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14 October 2013

From Science to Arts, an Inevitable Decision?

Estimated reading time Time 2 to read

In most programs included in regulated studies, we find a more or less strict separation between science and arts. Many people, however, experience changes for various reasons regarding their preferences and dedication over the course of their lives. Below, I am going to address one of the changes which in my opinion warrants special attention.

When preparing for his university studies, the writer José Pla began the preparatory course for medicine, but he soon gave it up to study law, although in fact he did not work as a lawyer but was instead a journalist and a writer. A similar case is Camilo José Cela, who began a degree in medicine, only to change to law, which he also gave up, and ended up dedicating himself to the arts. Pio Baroja studied medicine, finished his degree, in fact he even became a doctor; but his life was largely given over to the arts. Gabriel Celaya started off studying industrial engineering, and later switched to looking after the family business, but his life soon took a dramatic turn and he gave up everything to focus only on writing. Another two case studies are Anton Chejov and Fyodor Dostoyevsky: the former studied medicine and the latter took up military engineering, but they ended up devoting themselves to the arts with a passion.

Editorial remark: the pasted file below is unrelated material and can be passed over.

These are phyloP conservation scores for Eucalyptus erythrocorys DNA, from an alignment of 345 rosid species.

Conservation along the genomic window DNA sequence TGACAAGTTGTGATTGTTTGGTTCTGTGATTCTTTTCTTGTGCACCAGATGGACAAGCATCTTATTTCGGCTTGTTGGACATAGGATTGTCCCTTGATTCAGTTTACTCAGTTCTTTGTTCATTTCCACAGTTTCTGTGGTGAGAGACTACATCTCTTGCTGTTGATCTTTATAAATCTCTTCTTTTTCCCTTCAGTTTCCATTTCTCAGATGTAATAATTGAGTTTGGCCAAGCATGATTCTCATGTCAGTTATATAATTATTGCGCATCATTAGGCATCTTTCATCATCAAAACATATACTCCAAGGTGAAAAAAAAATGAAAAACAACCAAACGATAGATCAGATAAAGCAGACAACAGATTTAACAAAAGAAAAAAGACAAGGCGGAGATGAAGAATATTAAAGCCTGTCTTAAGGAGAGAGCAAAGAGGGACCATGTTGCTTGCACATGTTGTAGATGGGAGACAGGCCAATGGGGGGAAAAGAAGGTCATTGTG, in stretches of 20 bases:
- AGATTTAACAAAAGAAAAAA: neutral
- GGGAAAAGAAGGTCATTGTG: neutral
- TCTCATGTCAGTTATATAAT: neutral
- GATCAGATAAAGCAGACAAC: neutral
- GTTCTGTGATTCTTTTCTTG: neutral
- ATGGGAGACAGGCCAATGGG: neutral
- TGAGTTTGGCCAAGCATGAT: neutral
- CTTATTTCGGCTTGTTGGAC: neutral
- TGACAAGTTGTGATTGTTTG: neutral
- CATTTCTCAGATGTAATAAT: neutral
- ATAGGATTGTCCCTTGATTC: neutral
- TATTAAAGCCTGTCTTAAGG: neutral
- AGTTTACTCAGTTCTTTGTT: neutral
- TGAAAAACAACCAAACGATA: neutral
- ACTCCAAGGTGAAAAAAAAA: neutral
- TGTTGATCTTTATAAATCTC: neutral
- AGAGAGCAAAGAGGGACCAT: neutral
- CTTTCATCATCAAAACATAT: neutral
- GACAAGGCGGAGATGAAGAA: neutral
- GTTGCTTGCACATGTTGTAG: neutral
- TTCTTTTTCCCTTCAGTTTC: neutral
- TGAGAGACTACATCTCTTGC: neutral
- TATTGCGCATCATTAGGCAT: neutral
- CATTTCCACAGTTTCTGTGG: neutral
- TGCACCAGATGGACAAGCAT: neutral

Is it merely a coincidence? Why is it so unusual to find examples where it has happened the other way round? What is so special about literature that it leads certain particular people to turn their backs on laboratories, formulas, equations, etc, for it?

I am sure that these questions will prompt a good deal of debate. However, here I would like to consider certain statements made by Henri Bergson about art. In the third part of his book Laughter, the author makes a series of assertions about art which I believe are very original and thus warrant analysis. What Bergson says, in short, is that by accident, nature creates individuals who have an original way of perceiving things, so that they achieve a more in-depth vision of reality, and that this is different from nature’s usual procedure, which is to create beings who perceive the things around them in accordance with what they can get out of it. According to Bergson, this is how the artist —and the writer— is born. Through their works, writers offer readers a way to explore their feelings and ideas.

So, then, judging by what we have said in the preceding paragraph, can we really be surprised that people who discover what they can achieve through literature give up their former scientific activity?

Lastly, I would like to stress that these individuals who turn over to the art of writing do not subsequently feel any aversion whatsoever towards science, in fact writers as important as Jules Laforgue, Marcel Proust and Edgar Allan Poe expressed interest in scientific matters. Indeed Poe wrote a work entitled Eureka, a curious poetic approach to astronomy.

Roberto Benavent

Degree in Statistic Sciences and Techniques


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